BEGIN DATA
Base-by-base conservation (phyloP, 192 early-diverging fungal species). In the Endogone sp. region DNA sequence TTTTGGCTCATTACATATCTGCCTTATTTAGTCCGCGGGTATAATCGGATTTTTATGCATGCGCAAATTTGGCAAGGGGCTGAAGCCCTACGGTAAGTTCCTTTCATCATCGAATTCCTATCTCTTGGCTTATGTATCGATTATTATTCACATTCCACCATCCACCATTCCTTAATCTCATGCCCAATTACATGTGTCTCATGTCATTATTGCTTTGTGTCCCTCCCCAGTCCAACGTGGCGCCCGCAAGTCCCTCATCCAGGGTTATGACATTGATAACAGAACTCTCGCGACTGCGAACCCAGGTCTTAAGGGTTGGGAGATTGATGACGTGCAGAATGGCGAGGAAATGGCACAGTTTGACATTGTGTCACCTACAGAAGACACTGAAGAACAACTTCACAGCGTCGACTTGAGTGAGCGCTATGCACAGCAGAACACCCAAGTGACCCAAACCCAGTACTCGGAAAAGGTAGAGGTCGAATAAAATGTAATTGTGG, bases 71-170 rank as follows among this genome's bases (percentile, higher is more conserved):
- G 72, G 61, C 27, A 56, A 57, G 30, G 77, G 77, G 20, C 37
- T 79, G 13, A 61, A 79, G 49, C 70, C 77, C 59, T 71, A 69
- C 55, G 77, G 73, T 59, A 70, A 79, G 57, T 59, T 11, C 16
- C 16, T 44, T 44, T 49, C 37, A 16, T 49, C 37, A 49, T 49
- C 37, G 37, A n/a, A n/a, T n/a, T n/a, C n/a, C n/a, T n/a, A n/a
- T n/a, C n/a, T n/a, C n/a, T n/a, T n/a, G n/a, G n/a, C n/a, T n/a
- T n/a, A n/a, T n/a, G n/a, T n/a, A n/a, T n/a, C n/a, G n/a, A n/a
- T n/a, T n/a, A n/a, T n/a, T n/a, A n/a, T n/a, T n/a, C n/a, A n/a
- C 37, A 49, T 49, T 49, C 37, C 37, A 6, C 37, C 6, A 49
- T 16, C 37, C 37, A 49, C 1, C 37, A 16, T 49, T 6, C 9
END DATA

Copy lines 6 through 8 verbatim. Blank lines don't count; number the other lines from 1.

- C 37, G 37, A n/a, A n/a, T n/a, T n/a, C n/a, C n/a, T n/a, A n/a
- T n/a, C n/a, T n/a, C n/a, T n/a, T n/a, G n/a, G n/a, C n/a, T n/a
- T n/a, A n/a, T n/a, G n/a, T n/a, A n/a, T n/a, C n/a, G n/a, A n/a